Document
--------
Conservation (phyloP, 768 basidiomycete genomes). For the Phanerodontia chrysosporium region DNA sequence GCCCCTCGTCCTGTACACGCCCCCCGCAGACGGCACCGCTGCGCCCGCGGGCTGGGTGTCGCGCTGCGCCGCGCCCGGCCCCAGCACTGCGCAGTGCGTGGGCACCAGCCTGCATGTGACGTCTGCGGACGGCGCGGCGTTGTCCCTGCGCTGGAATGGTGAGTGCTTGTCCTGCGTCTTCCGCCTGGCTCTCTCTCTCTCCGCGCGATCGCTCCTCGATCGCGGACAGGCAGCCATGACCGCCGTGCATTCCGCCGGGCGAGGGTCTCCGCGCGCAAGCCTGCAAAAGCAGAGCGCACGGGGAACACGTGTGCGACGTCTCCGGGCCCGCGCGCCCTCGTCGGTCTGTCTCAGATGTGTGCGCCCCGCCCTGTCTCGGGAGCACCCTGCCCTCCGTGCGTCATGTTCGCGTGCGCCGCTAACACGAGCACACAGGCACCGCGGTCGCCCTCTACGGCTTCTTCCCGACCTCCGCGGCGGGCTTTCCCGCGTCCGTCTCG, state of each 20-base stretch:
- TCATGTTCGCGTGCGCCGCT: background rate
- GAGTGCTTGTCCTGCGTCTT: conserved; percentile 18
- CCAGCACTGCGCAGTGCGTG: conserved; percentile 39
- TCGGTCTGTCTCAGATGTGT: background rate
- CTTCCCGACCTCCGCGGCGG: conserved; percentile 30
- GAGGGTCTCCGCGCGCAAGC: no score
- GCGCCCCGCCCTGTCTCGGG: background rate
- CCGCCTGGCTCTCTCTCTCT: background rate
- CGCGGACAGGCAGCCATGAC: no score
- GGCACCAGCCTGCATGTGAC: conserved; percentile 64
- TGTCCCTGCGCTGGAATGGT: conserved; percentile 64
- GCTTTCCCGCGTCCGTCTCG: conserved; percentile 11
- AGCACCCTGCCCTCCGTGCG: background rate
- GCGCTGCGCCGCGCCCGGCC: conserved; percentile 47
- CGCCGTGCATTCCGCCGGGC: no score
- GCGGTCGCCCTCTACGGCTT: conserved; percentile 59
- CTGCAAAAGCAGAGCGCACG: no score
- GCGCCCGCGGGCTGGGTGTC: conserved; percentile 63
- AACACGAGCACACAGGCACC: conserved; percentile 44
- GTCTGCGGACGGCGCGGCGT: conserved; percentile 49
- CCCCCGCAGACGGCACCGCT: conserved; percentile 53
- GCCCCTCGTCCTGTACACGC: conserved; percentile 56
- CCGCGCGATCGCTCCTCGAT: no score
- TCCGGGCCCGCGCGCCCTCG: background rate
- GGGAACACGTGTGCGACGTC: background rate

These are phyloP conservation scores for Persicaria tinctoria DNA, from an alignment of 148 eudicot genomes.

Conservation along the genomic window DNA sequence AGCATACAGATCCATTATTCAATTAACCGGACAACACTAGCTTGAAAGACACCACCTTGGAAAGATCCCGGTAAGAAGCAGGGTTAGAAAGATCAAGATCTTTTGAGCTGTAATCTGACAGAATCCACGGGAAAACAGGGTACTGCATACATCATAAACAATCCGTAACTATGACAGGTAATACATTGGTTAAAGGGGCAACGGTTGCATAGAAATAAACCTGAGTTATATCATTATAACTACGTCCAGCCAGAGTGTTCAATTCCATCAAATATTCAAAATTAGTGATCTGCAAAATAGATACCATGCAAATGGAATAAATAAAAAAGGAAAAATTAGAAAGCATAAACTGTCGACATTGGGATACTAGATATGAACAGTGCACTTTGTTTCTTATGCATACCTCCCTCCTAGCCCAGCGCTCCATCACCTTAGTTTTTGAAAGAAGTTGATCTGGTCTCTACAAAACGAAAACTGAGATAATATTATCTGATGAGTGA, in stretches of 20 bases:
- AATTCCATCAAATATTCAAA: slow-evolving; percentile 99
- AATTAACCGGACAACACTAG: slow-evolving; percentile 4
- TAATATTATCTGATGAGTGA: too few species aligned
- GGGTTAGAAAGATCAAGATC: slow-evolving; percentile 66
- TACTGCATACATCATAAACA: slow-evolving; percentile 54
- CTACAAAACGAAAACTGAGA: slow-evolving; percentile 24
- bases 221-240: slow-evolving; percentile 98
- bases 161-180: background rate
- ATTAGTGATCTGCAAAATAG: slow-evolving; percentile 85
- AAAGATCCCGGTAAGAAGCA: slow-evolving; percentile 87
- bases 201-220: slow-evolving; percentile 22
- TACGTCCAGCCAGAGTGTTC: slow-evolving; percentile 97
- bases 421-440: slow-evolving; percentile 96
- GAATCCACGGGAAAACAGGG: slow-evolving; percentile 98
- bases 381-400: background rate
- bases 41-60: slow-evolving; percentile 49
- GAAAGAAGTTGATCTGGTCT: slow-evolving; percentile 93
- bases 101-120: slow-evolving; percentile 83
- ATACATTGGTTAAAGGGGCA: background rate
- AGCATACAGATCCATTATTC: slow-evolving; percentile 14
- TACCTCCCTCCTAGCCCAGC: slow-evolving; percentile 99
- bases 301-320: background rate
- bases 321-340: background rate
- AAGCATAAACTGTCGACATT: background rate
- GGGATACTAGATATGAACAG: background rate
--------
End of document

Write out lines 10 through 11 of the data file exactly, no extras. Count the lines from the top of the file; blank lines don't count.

- CGCGGACAGGCAGCCATGAC: no score
- GGCACCAGCCTGCATGTGAC: conserved; percentile 64